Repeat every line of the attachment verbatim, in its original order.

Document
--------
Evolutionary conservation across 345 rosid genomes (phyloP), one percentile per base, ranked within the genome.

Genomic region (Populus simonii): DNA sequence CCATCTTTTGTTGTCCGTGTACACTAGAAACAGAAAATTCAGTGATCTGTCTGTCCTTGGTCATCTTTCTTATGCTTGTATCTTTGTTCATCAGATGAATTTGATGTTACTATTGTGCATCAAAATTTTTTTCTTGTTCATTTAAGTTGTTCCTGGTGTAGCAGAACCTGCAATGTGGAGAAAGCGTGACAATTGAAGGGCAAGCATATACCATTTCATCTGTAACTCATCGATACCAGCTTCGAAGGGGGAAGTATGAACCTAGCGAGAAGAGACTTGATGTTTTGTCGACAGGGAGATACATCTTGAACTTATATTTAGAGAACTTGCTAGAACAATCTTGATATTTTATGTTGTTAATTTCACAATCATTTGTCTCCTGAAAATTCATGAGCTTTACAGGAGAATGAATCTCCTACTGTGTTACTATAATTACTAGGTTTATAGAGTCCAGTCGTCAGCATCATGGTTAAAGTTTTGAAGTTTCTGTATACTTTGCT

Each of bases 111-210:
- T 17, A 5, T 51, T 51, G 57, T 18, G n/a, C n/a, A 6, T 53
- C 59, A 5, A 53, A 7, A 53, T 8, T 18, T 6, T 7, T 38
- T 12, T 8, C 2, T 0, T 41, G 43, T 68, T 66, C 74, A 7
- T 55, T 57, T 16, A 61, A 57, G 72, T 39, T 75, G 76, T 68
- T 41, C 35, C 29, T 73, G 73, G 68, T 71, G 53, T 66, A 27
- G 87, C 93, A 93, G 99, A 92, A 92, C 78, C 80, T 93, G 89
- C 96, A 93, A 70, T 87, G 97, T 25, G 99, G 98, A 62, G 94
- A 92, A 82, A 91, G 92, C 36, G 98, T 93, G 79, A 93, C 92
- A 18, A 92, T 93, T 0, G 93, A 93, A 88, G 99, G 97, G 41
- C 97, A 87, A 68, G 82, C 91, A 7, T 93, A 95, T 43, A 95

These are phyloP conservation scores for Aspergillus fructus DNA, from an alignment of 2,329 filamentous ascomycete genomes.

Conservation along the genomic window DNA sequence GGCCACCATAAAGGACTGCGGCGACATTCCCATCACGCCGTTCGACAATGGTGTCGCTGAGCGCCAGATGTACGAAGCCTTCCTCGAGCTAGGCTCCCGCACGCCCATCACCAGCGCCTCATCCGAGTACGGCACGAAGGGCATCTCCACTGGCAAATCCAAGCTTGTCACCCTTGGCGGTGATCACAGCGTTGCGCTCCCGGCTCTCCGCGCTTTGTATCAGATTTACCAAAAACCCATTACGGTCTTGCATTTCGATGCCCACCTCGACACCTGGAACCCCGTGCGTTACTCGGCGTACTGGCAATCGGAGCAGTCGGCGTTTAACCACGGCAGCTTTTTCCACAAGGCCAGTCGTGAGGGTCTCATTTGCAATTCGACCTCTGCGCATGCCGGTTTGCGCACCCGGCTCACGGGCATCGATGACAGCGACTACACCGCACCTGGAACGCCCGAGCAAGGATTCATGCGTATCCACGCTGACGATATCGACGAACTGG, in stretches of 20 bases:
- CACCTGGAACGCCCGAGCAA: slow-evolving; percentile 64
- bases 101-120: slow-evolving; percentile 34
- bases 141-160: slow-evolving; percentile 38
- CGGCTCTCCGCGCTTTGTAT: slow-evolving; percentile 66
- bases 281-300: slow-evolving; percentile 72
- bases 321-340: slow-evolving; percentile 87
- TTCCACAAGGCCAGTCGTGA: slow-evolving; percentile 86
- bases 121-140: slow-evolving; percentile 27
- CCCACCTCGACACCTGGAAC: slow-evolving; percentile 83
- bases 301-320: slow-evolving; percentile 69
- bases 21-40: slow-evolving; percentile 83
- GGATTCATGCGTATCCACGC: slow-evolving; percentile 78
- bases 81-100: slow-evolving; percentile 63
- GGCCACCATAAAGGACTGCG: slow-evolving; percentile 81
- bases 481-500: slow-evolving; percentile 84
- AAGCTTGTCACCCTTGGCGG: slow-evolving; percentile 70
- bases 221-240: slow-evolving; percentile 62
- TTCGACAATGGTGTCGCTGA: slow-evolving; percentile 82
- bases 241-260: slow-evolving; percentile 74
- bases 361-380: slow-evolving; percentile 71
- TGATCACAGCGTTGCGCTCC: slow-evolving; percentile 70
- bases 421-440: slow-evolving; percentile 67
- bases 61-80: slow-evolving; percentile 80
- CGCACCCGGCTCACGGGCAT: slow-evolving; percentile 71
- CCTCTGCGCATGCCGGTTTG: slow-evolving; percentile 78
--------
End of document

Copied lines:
Evolutionary conservation across 345 rosid genomes (phyloP), one percentile per base, ranked within the genome.

Genomic region (Populus simonii): DNA sequence CCATCTTTTGTTGTCCGTGTACACTAGAAACAGAAAATTCAGTGATCTGTCTGTCCTTGGTCATCTTTCTTATGCTTGTATCTTTGTTCATCAGATGAATTTGATGTTACTATTGTGCATCAAAATTTTTTTCTTGTTCATTTAAGTTGTTCCTGGTGTAGCAGAACCTGCAATGTGGAGAAAGCGTGACAATTGAAGGGCAAGCATATACCATTTCATCTGTAACTCATCGATACCAGCTTCGAAGGGGGAAGTATGAACCTAGCGAGAAGAGACTTGATGTTTTGTCGACAGGGAGATACATCTTGAACTTATATTTAGAGAACTTGCTAGAACAATCTTGATATTTTATGTTGTTAATTTCACAATCATTTGTCTCCTGAAAATTCATGAGCTTTACAGGAGAATGAATCTCCTACTGTGTTACTATAATTACTAGGTTTATAGAGTCCAGTCGTCAGCATCATGGTTAAAGTTTTGAAGTTTCTGTATACTTTGCT

Each of bases 111-210:
- T 17, A 5, T 51, T 51, G 57, T 18, G n/a, C n/a, A 6, T 53
- C 59, A 5, A 53, A 7, A 53, T 8, T 18, T 6, T 7, T 38
- T 12, T 8, C 2, T 0, T 41, G 43, T 68, T 66, C 74, A 7
- T 55, T 57, T 16, A 61, A 57, G 72, T 39, T 75, G 76, T 68
- T 41, C 35, C 29, T 73, G 73, G 68, T 71, G 53, T 66, A 27
- G 87, C 93, A 93, G 99, A 92, A 92, C 78, C 80, T 93, G 89
- C 96, A 93, A 70, T 87, G 97, T 25, G 99, G 98, A 62, G 94
- A 92, A 82, A 91, G 92, C 36, G 98, T 93, G 79, A 93, C 92
- A 18, A 92, T 93, T 0, G 93, A 93, A 88, G 99, G 97, G 41
- C 97, A 87, A 68, G 82, C 91, A 7, T 93, A 95, T 43, A 95

These are phyloP conservation scores for Aspergillus fructus DNA, from an alignment of 2,329 filamentous ascomycete genomes.

Conservation along the genomic window DNA sequence GGCCACCATAAAGGACTGCGGCGACATTCCCATCACGCCGTTCGACAATGGTGTCGCTGAGCGCCAGATGTACGAAGCCTTCCTCGAGCTAGGCTCCCGCACGCCCATCACCAGCGCCTCATCCGAGTACGGCACGAAGGGCATCTCCACTGGCAAATCCAAGCTTGTCACCCTTGGCGGTGATCACAGCGTTGCGCTCCCGGCTCTCCGCGCTTTGTATCAGATTTACCAAAAACCCATTACGGTCTTGCATTTCGATGCCCACCTCGACACCTGGAACCCCGTGCGTTACTCGGCGTACTGGCAATCGGAGCAGTCGGCGTTTAACCACGGCAGCTTTTTCCACAAGGCCAGTCGTGAGGGTCTCATTTGCAATTCGACCTCTGCGCATGCCGGTTTGCGCACCCGGCTCACGGGCATCGATGACAGCGACTACACCGCACCTGGAACGCCCGAGCAAGGATTCATGCGTATCCACGCTGACGATATCGACGAACTGG, in stretches of 20 bases:
- CACCTGGAACGCCCGAGCAA: slow-evolving; percentile 64
- bases 101-120: slow-evolving; percentile 34
- bases 141-160: slow-evolving; percentile 38
- CGGCTCTCCGCGCTTTGTAT: slow-evolving; percentile 66
- bases 281-300: slow-evolving; percentile 72
- bases 321-340: slow-evolving; percentile 87
- TTCCACAAGGCCAGTCGTGA: slow-evolving; percentile 86
- bases 121-140: slow-evolving; percentile 27
- CCCACCTCGACACCTGGAAC: slow-evolving; percentile 83
- bases 301-320: slow-evolving; percentile 69
- bases 21-40: slow-evolving; percentile 83
- GGATTCATGCGTATCCACGC: slow-evolving; percentile 78
- bases 81-100: slow-evolving; percentile 63
- GGCCACCATAAAGGACTGCG: slow-evolving; percentile 81
- bases 481-500: slow-evolving; percentile 84
- AAGCTTGTCACCCTTGGCGG: slow-evolving; percentile 70
- bases 221-240: slow-evolving; percentile 62
- TTCGACAATGGTGTCGCTGA: slow-evolving; percentile 82
- bases 241-260: slow-evolving; percentile 74
- bases 361-380: slow-evolving; percentile 71
- TGATCACAGCGTTGCGCTCC: slow-evolving; percentile 70
- bases 421-440: slow-evolving; percentile 67
- bases 61-80: slow-evolving; percentile 80
- CGCACCCGGCTCACGGGCAT: slow-evolving; percentile 71
- CCTCTGCGCATGCCGGTTTG: slow-evolving; percentile 78